Change, in so many ways, is hard. While I don’t usually go outside of my personal life for these narratives, the events of 2020 (actually, just five or six months of it) loom large over everything that happens nowadays.
Six months ago I was in and out of classrooms all over my district, helping teachers and teaching students a variety of science topics, mostly computer programming. Now I’m walking through those same schools, but the classrooms are empty of students and most doors are closed, with signs taped to them admonishing me, “Do not Disturb, Virtual Meeting in Progress,” or some variation on the theme.
Six months ago my family and I ate in restaurants without thinking about it, but now an outing along those lines is an exercise in logistics, largely passed over in favor of just eating at home. Just stopping by a fast food joint for an ice cream cone was a normal event, and now it’s a calculated risk.
Back in the days before, we saw friends more often, we visited family without a thought, and we popped in and out of our local businesses with a degree of regularity. Need something? We’d just run out and get it, but not now.
Change, in so many ways, is hard, but sometimes it’s a little bit funny, too.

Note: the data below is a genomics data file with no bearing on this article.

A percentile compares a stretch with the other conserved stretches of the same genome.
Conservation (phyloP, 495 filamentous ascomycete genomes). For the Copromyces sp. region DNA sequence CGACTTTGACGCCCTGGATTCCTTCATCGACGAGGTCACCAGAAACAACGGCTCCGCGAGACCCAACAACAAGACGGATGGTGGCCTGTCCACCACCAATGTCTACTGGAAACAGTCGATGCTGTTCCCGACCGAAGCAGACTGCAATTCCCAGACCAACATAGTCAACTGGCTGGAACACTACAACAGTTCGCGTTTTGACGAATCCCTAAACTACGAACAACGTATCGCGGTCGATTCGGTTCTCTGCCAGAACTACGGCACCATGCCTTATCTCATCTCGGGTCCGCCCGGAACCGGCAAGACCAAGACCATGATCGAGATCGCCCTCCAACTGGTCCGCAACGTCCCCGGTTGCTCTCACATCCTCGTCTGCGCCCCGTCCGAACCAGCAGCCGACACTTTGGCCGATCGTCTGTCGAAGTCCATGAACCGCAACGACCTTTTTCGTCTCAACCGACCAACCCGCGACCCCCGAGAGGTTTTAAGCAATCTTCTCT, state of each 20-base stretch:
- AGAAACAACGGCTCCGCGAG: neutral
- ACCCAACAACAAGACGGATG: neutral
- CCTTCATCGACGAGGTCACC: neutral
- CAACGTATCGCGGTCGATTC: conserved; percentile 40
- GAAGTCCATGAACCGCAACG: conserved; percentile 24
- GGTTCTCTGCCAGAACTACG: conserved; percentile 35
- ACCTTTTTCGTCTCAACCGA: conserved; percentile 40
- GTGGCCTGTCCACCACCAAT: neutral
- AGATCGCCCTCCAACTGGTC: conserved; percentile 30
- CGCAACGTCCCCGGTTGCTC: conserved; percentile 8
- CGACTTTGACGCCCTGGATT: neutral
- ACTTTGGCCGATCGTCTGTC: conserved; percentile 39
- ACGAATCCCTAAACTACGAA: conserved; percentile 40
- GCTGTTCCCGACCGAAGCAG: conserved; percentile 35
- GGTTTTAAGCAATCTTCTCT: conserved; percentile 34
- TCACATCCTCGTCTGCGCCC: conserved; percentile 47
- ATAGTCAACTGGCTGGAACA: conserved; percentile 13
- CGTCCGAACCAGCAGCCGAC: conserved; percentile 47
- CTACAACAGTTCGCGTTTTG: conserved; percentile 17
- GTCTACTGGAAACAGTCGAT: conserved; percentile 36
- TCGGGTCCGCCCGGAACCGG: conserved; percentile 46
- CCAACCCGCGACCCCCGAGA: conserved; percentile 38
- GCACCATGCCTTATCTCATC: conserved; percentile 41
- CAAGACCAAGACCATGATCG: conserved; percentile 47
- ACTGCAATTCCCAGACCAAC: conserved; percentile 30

First off, I have to admit I’m someone who doesn’t always do well with a break in my routine. I’m someone who goes out of his way to avoid such things, when I can. I might even be someone who stays in a harder situation when an easier one involves, gulp, doing something differently. I am, to use the cliche, a creature of habit.
So, about that funny example of change I mentioned.
Way back in 1982, I graduated high school and a few months later I reported to basic training as a recruit of the United States Marine Corps. It was 1982, so my hair was a little long, but I joined the Corps, and in the time it took for a pair of clippers to be dragged across my dome, it suddenly wasn’t. My hair was short; it was really short.
After basic training I was allowed to grow it out a bit, but until I retired from the military in 2004, my hair stayed “within regs.” Nearly 22 years is enough time, research shows, to establish a habit, and that’s what I did. My hair? Short.
Then came the pandemic, and suddenly the idea of going to a barber shop (sorry, stylist) lost its appeal. Within a few weeks, my hair was tickling the tops of my ears, and a few weeks after that it was starting to lie over them. Weeks turned into months, and my hair, alone with me in my house and unseen by others, continued to grow. After three or four months, it was at a length unseen in some 35 years.
And I liked it. Dad joke: It grew on me.
More importantly, my wife liked it.
And so, after a backyard trim by a neighbor who’s a stylist, I was ready to reenter my academic world. (True story: After several years as a hairstylist, my neighbor’s actually working as a dog groomer right now. I had my hair cut by a dog groomer. I love it.)
As it turns out, I’m not the only one for whom change comes hard. Just ask some of my co-workers. “Tim, is that you?”